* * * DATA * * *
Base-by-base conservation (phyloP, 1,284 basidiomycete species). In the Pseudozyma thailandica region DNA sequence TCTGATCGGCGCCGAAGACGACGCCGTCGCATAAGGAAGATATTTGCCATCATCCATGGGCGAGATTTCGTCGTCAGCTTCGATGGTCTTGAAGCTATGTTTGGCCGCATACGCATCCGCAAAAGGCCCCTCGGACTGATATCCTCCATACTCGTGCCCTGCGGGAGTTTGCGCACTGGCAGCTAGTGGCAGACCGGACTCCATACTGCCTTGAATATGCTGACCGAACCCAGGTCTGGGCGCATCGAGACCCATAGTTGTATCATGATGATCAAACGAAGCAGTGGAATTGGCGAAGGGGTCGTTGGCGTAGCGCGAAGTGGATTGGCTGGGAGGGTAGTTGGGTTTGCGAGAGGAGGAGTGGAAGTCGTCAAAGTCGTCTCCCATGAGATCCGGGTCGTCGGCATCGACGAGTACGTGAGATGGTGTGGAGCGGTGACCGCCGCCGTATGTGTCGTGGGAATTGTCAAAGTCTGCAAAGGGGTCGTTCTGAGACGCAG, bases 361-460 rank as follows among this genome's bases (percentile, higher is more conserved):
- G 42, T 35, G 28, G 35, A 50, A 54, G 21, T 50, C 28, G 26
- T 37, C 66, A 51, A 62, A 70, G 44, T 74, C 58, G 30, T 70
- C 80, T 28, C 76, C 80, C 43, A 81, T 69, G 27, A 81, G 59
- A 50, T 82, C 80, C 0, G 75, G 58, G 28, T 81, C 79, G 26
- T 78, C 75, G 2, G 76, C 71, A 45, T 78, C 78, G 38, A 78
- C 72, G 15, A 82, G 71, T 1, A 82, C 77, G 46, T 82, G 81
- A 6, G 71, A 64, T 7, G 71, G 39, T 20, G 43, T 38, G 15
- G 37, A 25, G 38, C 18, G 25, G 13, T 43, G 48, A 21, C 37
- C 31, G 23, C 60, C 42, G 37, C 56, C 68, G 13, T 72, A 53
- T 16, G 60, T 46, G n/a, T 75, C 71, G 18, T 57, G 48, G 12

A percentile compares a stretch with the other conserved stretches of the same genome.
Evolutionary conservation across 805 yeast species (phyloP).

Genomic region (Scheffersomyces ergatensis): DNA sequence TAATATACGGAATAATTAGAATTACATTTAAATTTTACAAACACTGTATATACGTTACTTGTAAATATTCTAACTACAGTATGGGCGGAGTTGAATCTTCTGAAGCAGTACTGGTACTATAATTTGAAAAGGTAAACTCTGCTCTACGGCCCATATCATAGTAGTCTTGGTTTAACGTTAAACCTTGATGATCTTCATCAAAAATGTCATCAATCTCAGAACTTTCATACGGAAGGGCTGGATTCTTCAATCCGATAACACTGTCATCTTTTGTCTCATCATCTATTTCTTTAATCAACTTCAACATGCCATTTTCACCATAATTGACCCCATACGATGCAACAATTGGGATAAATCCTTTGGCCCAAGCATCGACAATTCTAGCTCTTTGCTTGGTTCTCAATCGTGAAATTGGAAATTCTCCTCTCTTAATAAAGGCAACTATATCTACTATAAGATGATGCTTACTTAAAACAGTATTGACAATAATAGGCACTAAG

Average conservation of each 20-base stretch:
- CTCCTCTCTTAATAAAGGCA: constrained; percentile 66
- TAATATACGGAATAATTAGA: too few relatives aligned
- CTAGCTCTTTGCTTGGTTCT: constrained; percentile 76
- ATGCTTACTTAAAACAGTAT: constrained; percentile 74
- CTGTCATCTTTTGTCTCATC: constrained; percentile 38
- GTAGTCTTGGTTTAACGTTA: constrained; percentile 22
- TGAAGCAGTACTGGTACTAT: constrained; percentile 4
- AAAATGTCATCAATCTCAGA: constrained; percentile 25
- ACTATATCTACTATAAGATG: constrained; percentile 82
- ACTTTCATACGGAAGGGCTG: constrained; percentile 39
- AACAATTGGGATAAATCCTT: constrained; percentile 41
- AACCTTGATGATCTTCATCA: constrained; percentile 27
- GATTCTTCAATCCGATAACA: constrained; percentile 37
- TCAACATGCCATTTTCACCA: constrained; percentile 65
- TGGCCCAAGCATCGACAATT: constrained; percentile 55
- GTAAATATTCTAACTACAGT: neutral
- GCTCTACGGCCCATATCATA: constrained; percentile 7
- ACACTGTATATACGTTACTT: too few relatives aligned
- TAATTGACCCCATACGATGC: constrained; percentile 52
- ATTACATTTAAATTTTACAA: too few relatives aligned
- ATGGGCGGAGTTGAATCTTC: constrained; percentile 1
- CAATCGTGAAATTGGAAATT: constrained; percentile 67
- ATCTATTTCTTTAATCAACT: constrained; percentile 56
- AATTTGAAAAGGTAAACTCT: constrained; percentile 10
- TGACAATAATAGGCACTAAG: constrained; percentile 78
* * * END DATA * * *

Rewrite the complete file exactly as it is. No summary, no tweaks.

Base-by-base conservation (phyloP, 1,284 basidiomycete species). In the Pseudozyma thailandica region DNA sequence TCTGATCGGCGCCGAAGACGACGCCGTCGCATAAGGAAGATATTTGCCATCATCCATGGGCGAGATTTCGTCGTCAGCTTCGATGGTCTTGAAGCTATGTTTGGCCGCATACGCATCCGCAAAAGGCCCCTCGGACTGATATCCTCCATACTCGTGCCCTGCGGGAGTTTGCGCACTGGCAGCTAGTGGCAGACCGGACTCCATACTGCCTTGAATATGCTGACCGAACCCAGGTCTGGGCGCATCGAGACCCATAGTTGTATCATGATGATCAAACGAAGCAGTGGAATTGGCGAAGGGGTCGTTGGCGTAGCGCGAAGTGGATTGGCTGGGAGGGTAGTTGGGTTTGCGAGAGGAGGAGTGGAAGTCGTCAAAGTCGTCTCCCATGAGATCCGGGTCGTCGGCATCGACGAGTACGTGAGATGGTGTGGAGCGGTGACCGCCGCCGTATGTGTCGTGGGAATTGTCAAAGTCTGCAAAGGGGTCGTTCTGAGACGCAG, bases 361-460 rank as follows among this genome's bases (percentile, higher is more conserved):
- G 42, T 35, G 28, G 35, A 50, A 54, G 21, T 50, C 28, G 26
- T 37, C 66, A 51, A 62, A 70, G 44, T 74, C 58, G 30, T 70
- C 80, T 28, C 76, C 80, C 43, A 81, T 69, G 27, A 81, G 59
- A 50, T 82, C 80, C 0, G 75, G 58, G 28, T 81, C 79, G 26
- T 78, C 75, G 2, G 76, C 71, A 45, T 78, C 78, G 38, A 78
- C 72, G 15, A 82, G 71, T 1, A 82, C 77, G 46, T 82, G 81
- A 6, G 71, A 64, T 7, G 71, G 39, T 20, G 43, T 38, G 15
- G 37, A 25, G 38, C 18, G 25, G 13, T 43, G 48, A 21, C 37
- C 31, G 23, C 60, C 42, G 37, C 56, C 68, G 13, T 72, A 53
- T 16, G 60, T 46, G n/a, T 75, C 71, G 18, T 57, G 48, G 12

A percentile compares a stretch with the other conserved stretches of the same genome.
Evolutionary conservation across 805 yeast species (phyloP).

Genomic region (Scheffersomyces ergatensis): DNA sequence TAATATACGGAATAATTAGAATTACATTTAAATTTTACAAACACTGTATATACGTTACTTGTAAATATTCTAACTACAGTATGGGCGGAGTTGAATCTTCTGAAGCAGTACTGGTACTATAATTTGAAAAGGTAAACTCTGCTCTACGGCCCATATCATAGTAGTCTTGGTTTAACGTTAAACCTTGATGATCTTCATCAAAAATGTCATCAATCTCAGAACTTTCATACGGAAGGGCTGGATTCTTCAATCCGATAACACTGTCATCTTTTGTCTCATCATCTATTTCTTTAATCAACTTCAACATGCCATTTTCACCATAATTGACCCCATACGATGCAACAATTGGGATAAATCCTTTGGCCCAAGCATCGACAATTCTAGCTCTTTGCTTGGTTCTCAATCGTGAAATTGGAAATTCTCCTCTCTTAATAAAGGCAACTATATCTACTATAAGATGATGCTTACTTAAAACAGTATTGACAATAATAGGCACTAAG

Average conservation of each 20-base stretch:
- CTCCTCTCTTAATAAAGGCA: constrained; percentile 66
- TAATATACGGAATAATTAGA: too few relatives aligned
- CTAGCTCTTTGCTTGGTTCT: constrained; percentile 76
- ATGCTTACTTAAAACAGTAT: constrained; percentile 74
- CTGTCATCTTTTGTCTCATC: constrained; percentile 38
- GTAGTCTTGGTTTAACGTTA: constrained; percentile 22
- TGAAGCAGTACTGGTACTAT: constrained; percentile 4
- AAAATGTCATCAATCTCAGA: constrained; percentile 25
- ACTATATCTACTATAAGATG: constrained; percentile 82
- ACTTTCATACGGAAGGGCTG: constrained; percentile 39
- AACAATTGGGATAAATCCTT: constrained; percentile 41
- AACCTTGATGATCTTCATCA: constrained; percentile 27
- GATTCTTCAATCCGATAACA: constrained; percentile 37
- TCAACATGCCATTTTCACCA: constrained; percentile 65
- TGGCCCAAGCATCGACAATT: constrained; percentile 55
- GTAAATATTCTAACTACAGT: neutral
- GCTCTACGGCCCATATCATA: constrained; percentile 7
- ACACTGTATATACGTTACTT: too few relatives aligned
- TAATTGACCCCATACGATGC: constrained; percentile 52
- ATTACATTTAAATTTTACAA: too few relatives aligned
- ATGGGCGGAGTTGAATCTTC: constrained; percentile 1
- CAATCGTGAAATTGGAAATT: constrained; percentile 67
- ATCTATTTCTTTAATCAACT: constrained; percentile 56
- AATTTGAAAAGGTAAACTCT: constrained; percentile 10
- TGACAATAATAGGCACTAAG: constrained; percentile 78